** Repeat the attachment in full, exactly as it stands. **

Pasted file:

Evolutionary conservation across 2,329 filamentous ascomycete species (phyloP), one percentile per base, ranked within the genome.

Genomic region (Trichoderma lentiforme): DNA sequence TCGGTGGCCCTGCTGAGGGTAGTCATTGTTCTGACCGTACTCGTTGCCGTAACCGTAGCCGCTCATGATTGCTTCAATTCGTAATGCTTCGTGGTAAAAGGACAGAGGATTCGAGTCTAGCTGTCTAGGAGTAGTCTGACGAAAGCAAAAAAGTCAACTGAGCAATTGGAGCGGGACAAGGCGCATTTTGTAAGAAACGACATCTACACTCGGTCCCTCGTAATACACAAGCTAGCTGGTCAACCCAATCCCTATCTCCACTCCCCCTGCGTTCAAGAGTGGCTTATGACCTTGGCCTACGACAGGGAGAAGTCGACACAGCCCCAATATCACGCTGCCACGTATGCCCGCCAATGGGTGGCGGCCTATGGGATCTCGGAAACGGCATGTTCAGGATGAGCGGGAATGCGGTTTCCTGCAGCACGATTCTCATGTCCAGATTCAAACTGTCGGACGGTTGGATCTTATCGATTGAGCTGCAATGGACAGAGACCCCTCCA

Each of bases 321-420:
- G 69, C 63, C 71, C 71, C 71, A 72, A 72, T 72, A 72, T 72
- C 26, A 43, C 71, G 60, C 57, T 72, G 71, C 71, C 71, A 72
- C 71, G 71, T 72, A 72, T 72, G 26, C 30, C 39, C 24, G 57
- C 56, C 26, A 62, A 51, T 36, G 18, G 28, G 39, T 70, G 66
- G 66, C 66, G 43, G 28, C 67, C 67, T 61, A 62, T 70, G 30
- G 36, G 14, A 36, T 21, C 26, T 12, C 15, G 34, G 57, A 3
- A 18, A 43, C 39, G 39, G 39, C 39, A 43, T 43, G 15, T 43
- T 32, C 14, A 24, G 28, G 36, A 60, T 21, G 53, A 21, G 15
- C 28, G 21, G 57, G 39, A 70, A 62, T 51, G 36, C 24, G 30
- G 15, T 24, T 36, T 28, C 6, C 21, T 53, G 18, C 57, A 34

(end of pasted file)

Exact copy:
Evolutionary conservation across 2,329 filamentous ascomycete species (phyloP), one percentile per base, ranked within the genome.

Genomic region (Trichoderma lentiforme): DNA sequence TCGGTGGCCCTGCTGAGGGTAGTCATTGTTCTGACCGTACTCGTTGCCGTAACCGTAGCCGCTCATGATTGCTTCAATTCGTAATGCTTCGTGGTAAAAGGACAGAGGATTCGAGTCTAGCTGTCTAGGAGTAGTCTGACGAAAGCAAAAAAGTCAACTGAGCAATTGGAGCGGGACAAGGCGCATTTTGTAAGAAACGACATCTACACTCGGTCCCTCGTAATACACAAGCTAGCTGGTCAACCCAATCCCTATCTCCACTCCCCCTGCGTTCAAGAGTGGCTTATGACCTTGGCCTACGACAGGGAGAAGTCGACACAGCCCCAATATCACGCTGCCACGTATGCCCGCCAATGGGTGGCGGCCTATGGGATCTCGGAAACGGCATGTTCAGGATGAGCGGGAATGCGGTTTCCTGCAGCACGATTCTCATGTCCAGATTCAAACTGTCGGACGGTTGGATCTTATCGATTGAGCTGCAATGGACAGAGACCCCTCCA

Each of bases 321-420:
- G 69, C 63, C 71, C 71, C 71, A 72, A 72, T 72, A 72, T 72
- C 26, A 43, C 71, G 60, C 57, T 72, G 71, C 71, C 71, A 72
- C 71, G 71, T 72, A 72, T 72, G 26, C 30, C 39, C 24, G 57
- C 56, C 26, A 62, A 51, T 36, G 18, G 28, G 39, T 70, G 66
- G 66, C 66, G 43, G 28, C 67, C 67, T 61, A 62, T 70, G 30
- G 36, G 14, A 36, T 21, C 26, T 12, C 15, G 34, G 57, A 3
- A 18, A 43, C 39, G 39, G 39, C 39, A 43, T 43, G 15, T 43
- T 32, C 14, A 24, G 28, G 36, A 60, T 21, G 53, A 21, G 15
- C 28, G 21, G 57, G 39, A 70, A 62, T 51, G 36, C 24, G 30
- G 15, T 24, T 36, T 28, C 6, C 21, T 53, G 18, C 57, A 34